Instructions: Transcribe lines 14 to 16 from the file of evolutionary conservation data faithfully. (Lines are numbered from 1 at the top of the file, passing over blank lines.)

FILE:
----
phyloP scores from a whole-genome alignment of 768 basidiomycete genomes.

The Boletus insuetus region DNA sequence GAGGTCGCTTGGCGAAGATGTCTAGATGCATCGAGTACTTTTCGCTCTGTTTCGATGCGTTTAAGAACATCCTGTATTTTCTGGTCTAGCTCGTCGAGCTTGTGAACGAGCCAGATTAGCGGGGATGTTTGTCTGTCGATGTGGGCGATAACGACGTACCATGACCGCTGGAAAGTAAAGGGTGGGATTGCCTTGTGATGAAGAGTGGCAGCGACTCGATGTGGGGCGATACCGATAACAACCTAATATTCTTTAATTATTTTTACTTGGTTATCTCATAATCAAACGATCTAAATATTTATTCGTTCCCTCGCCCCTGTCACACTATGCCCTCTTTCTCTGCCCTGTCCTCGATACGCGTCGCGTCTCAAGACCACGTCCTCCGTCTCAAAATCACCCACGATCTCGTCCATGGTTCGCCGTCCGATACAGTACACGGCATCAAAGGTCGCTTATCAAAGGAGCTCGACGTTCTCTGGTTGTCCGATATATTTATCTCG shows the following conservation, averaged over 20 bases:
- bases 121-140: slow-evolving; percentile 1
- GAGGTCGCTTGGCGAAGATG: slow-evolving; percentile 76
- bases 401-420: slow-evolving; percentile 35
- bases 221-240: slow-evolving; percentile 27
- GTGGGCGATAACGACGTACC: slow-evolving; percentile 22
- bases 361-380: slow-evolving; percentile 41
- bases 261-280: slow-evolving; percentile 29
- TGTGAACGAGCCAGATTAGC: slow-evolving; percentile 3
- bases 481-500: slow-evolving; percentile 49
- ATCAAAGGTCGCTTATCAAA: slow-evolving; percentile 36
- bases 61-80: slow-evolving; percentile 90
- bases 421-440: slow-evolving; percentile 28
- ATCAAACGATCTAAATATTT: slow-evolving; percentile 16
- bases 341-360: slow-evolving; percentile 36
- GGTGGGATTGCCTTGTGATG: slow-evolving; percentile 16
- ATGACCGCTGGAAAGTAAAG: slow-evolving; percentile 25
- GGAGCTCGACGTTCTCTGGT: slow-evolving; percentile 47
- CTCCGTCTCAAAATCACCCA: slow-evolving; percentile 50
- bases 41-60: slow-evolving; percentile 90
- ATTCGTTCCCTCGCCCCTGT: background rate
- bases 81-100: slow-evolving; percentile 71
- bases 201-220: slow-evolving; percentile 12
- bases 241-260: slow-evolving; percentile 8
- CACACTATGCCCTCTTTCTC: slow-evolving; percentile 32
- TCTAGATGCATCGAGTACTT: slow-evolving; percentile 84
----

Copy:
- bases 421-440: slow-evolving; percentile 28
- ATCAAACGATCTAAATATTT: slow-evolving; percentile 16
- bases 341-360: slow-evolving; percentile 36